Tinder turns 10 in September, prompting a moment of collective reflection about how apps have reshaped not just dating culture, but also the emotional lives of longtime users. Like Abby, many perennial users say years of swiping and searching have left them with a bad case of burnout — a nonclinical buzzword borrowed from workplace psychology that has been extended to topics including parenting and Zoom. As an article in The New York Times noted recently, people in the throes of burnout tend to feel depleted and cynical. For some, the only real option is to quit the dating apps cold turkey; for others, it is about finding smaller ways to set boundaries.
“People just get fatigued. They get overwhelmed with the whole dating process,” said Helen Fisher, a biological anthropologist who is a senior research fellow with the Kinsey Institute and chief science adviser to Match.com.
As a complement, I found this piece on the sexual revolution thought-provoking:
I’m a case study for her thesis. A cautionary tale. I knew this book was going to be difficult. And it made me realize it’s time to finish this essay –– one I’ve been trying to write for four years.
It’s a tough needle to thread. I’m grateful for the ability to control my reproductive cycle and make my own money. But that freedom has come at a price. The dark side of the sexual revolution is that even though it liberated women—unyoking sex from consequences has primarily benefited men.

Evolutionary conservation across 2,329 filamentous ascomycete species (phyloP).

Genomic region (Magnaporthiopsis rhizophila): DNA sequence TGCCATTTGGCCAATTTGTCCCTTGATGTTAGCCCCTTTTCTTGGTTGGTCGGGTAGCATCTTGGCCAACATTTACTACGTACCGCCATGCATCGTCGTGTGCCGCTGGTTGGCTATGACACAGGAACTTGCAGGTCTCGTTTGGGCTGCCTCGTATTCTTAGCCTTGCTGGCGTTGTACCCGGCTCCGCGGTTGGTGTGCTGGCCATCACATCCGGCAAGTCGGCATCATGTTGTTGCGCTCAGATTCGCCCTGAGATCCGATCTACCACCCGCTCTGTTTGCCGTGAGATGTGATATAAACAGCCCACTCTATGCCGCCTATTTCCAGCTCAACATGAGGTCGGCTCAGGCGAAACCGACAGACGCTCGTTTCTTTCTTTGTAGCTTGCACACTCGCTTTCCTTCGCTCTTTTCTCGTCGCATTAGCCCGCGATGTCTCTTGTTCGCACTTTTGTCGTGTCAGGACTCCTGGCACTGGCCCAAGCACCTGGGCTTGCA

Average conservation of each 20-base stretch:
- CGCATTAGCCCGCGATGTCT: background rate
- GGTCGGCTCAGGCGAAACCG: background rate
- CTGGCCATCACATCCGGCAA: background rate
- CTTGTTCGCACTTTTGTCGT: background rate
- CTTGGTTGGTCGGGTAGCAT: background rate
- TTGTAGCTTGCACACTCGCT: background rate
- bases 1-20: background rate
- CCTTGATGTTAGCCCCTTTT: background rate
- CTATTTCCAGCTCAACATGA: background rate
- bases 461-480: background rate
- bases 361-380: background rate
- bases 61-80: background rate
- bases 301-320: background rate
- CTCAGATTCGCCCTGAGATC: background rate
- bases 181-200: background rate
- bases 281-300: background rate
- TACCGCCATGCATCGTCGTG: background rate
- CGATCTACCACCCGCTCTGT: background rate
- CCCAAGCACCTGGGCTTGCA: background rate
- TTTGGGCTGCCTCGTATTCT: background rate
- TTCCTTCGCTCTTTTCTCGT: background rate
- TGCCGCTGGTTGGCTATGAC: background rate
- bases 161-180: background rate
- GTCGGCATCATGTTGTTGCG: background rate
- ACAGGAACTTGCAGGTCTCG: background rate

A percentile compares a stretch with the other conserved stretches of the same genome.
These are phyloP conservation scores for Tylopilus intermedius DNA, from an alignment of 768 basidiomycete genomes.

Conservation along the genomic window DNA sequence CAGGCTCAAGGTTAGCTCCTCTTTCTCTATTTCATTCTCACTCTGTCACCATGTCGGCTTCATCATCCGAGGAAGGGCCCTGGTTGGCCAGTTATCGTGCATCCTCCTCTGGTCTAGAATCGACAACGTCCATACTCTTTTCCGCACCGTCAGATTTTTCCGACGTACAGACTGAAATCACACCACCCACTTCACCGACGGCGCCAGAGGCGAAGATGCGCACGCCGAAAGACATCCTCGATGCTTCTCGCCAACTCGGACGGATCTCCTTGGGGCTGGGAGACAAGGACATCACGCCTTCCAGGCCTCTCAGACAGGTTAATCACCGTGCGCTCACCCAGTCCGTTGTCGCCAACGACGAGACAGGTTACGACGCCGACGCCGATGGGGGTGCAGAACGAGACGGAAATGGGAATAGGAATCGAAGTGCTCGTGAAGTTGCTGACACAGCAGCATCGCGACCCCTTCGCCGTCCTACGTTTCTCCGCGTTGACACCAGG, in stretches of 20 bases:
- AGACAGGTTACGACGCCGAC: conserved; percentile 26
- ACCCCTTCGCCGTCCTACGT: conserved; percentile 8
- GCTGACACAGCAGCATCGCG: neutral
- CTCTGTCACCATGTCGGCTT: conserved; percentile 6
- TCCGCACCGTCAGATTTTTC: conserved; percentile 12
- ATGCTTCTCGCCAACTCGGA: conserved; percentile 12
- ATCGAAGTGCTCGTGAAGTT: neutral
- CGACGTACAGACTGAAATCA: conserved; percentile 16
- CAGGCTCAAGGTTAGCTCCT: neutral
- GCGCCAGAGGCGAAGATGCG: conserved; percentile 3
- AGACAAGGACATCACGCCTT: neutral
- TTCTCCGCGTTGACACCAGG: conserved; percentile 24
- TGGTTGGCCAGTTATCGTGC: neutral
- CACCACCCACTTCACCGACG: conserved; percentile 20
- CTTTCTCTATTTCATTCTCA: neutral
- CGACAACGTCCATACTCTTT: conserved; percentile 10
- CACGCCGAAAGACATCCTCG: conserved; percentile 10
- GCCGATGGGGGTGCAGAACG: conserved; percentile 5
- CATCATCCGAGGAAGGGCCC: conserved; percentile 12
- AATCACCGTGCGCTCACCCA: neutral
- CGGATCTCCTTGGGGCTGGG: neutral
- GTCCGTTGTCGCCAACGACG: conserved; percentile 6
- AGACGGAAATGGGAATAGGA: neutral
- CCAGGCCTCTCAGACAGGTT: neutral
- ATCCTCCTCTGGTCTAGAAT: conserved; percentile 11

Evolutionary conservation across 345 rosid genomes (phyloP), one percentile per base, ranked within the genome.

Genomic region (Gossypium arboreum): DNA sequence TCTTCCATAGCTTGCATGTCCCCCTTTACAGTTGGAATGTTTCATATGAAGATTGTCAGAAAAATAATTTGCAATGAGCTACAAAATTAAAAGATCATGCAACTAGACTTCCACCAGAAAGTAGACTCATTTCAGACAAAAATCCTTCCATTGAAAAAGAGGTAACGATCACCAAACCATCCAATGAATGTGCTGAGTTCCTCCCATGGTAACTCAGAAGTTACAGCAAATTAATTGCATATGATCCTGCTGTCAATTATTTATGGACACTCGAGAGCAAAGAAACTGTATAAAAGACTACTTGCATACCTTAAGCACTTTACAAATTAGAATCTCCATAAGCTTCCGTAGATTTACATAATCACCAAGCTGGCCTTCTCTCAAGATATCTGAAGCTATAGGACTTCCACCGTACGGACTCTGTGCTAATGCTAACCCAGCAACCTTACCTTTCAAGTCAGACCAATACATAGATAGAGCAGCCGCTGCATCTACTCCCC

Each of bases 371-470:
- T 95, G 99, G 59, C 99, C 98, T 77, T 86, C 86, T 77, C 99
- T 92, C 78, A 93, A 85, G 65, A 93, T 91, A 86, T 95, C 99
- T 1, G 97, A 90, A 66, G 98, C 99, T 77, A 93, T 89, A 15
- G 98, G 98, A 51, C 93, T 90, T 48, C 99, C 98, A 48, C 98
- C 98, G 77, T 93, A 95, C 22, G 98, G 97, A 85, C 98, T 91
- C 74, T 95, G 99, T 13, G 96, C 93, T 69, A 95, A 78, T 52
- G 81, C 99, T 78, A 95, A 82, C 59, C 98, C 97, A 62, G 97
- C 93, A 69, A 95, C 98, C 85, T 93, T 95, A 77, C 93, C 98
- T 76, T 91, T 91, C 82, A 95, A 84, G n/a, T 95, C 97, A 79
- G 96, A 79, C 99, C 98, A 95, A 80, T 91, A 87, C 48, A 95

I was first inspired to write this piece when a 19-year-old woman I used to wait tables with asked me: “Bridget, have you ever regretted having sex with a man?”
I laughed. “Yeah. All of them.”
That’s not entirely true. There was my first love in high school. And my first husband. But if I’m honest with myself, of the dozens of men I’ve been with (at least the ones I remember), I can only think of a handful I don’t regret. The rest I would put in the category of “casual,” which I would define as sex that is either meaningless or mediocre (or both). If I get really honest with myself, I’d say most of these usually drunken encounters left me feeling empty and demoralized. And worthless.
I know regretting most of my sexual encounters is not something a sex-positive feminist who used to write a column for Playboy is supposed to admit. And for years, I didn’t. Let me be clear, being a “slut” and sleeping with a lot of men is not the only behavior I regret. Even more damaging was what I told myself in order to justify the fact that I was disposable to these men: I told myself I didn’t care.
I didn’t care when a man ghosted me. I didn’t care when he left in the middle of the night or hinted that he wanted me to leave. The walks of shame. The blackouts. The anxiety.
The lie I told myself for decades was: I’m not in pain—I’m empowered.
Looking back, it isn’t a surprise that I lied to myself. Because from a young age, sex was something I was lied to about.
I’ll soon be reading Louise Perry’s book The Case Against the Sexual Revolution and sharing the learning here.
🎥 What I’m Watching
🏥 Why Foreign Aid Doesn’t Work
It’s always more complicated than it seems.
🌇 Why Superblocks Are Peak Urbanism
One of the reasons it’s so good to live in Barcelona.
🔧 The Tool of the Week
👟 Squat Shoes
If you’re into weightlifting, I recommend getting a pair of real squat shoes. These have been a game-changer for me and made me enjoy squatting ass-to-grass like never before.
🪐 Quote I’m Pondering
The world is a very malleable place. If you know what you want, and you go for it with maximum energy and drive and passion, the world will often reconfigure itself around you much more quickly and easily than you would think.
— Marc Andreessen
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Until next week,